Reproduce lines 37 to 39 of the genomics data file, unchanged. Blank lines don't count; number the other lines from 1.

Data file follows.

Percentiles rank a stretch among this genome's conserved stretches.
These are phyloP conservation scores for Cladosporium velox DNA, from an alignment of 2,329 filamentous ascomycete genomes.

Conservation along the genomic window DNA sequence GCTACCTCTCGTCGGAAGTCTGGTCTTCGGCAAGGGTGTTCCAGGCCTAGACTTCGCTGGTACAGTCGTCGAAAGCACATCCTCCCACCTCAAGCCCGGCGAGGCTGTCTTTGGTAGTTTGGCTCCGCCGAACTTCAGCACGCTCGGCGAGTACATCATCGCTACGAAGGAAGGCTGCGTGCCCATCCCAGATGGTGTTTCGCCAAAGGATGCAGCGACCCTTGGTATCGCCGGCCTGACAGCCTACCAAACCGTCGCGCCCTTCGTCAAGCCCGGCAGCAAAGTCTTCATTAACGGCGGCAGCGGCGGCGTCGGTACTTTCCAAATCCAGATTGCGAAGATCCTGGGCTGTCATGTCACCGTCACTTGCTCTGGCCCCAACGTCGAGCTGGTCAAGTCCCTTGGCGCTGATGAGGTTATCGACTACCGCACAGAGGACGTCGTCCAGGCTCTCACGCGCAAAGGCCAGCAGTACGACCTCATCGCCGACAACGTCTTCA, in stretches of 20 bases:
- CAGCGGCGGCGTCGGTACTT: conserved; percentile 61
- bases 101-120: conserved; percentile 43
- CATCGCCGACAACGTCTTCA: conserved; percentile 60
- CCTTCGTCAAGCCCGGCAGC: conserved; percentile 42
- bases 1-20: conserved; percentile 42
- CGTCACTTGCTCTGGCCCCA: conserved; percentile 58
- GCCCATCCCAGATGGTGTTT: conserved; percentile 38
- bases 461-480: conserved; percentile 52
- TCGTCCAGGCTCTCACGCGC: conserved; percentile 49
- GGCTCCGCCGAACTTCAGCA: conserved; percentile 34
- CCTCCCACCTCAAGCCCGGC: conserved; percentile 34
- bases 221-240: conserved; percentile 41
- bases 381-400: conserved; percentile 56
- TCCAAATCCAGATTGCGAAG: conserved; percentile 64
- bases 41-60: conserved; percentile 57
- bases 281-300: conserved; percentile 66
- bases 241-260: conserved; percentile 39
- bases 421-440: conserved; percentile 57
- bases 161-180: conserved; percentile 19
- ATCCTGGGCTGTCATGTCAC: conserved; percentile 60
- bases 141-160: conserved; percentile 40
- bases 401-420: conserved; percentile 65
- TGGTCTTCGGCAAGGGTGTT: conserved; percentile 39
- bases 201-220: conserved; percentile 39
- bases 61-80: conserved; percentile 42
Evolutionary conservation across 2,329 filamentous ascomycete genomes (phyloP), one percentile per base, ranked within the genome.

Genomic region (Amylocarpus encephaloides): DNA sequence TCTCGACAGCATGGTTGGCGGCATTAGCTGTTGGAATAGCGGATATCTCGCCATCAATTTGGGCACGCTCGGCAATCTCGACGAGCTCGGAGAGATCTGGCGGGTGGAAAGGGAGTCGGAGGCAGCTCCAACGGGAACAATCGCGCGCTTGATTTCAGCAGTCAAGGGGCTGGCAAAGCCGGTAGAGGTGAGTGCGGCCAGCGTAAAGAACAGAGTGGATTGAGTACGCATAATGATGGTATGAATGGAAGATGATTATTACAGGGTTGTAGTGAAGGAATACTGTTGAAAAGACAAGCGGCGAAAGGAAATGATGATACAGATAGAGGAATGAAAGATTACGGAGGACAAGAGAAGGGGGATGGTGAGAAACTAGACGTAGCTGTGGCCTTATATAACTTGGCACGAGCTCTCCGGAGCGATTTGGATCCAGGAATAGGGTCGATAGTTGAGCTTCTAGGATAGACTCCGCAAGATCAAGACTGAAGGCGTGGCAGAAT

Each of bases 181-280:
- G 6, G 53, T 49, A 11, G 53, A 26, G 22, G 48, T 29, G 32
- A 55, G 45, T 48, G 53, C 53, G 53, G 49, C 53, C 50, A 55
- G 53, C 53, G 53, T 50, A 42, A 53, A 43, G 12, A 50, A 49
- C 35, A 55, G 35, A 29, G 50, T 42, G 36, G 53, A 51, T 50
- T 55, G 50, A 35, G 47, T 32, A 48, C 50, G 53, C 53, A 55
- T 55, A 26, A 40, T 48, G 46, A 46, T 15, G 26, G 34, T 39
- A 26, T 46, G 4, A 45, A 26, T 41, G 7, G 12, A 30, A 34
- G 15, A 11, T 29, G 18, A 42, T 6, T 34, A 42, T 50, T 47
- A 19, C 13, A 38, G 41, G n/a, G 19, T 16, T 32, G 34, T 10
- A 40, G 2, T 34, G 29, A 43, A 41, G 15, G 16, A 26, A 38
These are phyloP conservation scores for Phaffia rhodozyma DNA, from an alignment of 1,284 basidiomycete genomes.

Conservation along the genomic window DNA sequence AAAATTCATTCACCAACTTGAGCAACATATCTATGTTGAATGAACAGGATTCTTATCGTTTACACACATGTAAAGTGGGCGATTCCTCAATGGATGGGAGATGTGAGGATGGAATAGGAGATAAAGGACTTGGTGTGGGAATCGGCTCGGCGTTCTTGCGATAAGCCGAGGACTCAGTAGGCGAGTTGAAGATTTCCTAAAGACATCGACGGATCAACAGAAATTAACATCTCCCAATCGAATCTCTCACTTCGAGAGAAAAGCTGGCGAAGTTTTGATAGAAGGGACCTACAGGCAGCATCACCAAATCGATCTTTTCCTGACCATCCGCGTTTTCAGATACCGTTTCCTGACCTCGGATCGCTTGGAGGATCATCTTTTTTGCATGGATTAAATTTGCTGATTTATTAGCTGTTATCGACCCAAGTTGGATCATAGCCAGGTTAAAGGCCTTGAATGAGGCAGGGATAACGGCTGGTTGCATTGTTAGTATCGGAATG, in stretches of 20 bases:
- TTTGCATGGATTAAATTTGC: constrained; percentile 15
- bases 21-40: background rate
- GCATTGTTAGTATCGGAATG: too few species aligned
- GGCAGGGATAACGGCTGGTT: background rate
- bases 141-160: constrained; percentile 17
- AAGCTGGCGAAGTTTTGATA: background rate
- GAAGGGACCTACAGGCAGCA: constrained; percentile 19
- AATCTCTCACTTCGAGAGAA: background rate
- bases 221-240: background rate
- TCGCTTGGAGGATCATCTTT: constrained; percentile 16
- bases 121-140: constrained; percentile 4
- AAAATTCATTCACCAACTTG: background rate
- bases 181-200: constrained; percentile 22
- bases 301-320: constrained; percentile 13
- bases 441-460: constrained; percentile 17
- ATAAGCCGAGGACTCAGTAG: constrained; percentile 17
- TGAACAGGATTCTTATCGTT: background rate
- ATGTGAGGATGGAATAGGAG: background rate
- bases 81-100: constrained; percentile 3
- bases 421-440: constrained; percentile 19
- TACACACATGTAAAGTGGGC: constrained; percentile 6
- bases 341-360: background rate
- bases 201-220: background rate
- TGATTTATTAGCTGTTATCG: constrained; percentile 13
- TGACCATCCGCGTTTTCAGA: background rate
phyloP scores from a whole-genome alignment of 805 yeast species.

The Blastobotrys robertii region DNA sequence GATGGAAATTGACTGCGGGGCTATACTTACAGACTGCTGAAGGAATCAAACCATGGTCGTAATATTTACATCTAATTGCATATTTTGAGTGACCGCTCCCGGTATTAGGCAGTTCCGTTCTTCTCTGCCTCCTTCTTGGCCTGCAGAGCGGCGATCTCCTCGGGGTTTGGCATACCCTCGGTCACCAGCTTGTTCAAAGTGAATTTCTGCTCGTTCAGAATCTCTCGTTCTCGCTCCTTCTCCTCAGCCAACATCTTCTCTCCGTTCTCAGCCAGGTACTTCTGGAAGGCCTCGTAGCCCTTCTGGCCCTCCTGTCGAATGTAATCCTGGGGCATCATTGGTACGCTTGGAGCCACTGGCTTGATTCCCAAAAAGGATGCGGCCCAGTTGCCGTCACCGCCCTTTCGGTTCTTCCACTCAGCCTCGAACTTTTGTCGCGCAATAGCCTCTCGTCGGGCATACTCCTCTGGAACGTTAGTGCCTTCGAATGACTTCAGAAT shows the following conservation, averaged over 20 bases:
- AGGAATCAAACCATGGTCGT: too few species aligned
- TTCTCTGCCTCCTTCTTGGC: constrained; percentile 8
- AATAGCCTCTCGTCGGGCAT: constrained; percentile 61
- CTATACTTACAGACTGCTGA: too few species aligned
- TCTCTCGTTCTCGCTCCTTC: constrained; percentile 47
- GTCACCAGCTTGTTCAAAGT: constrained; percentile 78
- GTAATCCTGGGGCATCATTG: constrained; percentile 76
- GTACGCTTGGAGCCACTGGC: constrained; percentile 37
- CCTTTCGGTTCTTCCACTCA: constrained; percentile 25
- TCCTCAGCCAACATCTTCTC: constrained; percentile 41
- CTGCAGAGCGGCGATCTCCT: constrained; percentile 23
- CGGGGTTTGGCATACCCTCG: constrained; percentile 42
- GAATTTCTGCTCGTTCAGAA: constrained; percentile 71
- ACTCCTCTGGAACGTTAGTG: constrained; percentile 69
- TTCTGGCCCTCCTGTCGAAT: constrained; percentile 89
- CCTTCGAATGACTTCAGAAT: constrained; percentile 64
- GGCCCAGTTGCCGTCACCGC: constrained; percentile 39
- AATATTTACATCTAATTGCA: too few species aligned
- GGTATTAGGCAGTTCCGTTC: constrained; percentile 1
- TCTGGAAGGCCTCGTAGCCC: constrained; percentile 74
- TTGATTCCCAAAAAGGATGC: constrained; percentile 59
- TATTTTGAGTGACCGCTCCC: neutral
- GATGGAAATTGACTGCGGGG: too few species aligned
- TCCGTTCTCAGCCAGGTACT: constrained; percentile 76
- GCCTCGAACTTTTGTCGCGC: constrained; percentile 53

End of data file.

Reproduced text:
- T 55, A 26, A 40, T 48, G 46, A 46, T 15, G 26, G 34, T 39
- A 26, T 46, G 4, A 45, A 26, T 41, G 7, G 12, A 30, A 34
- G 15, A 11, T 29, G 18, A 42, T 6, T 34, A 42, T 50, T 47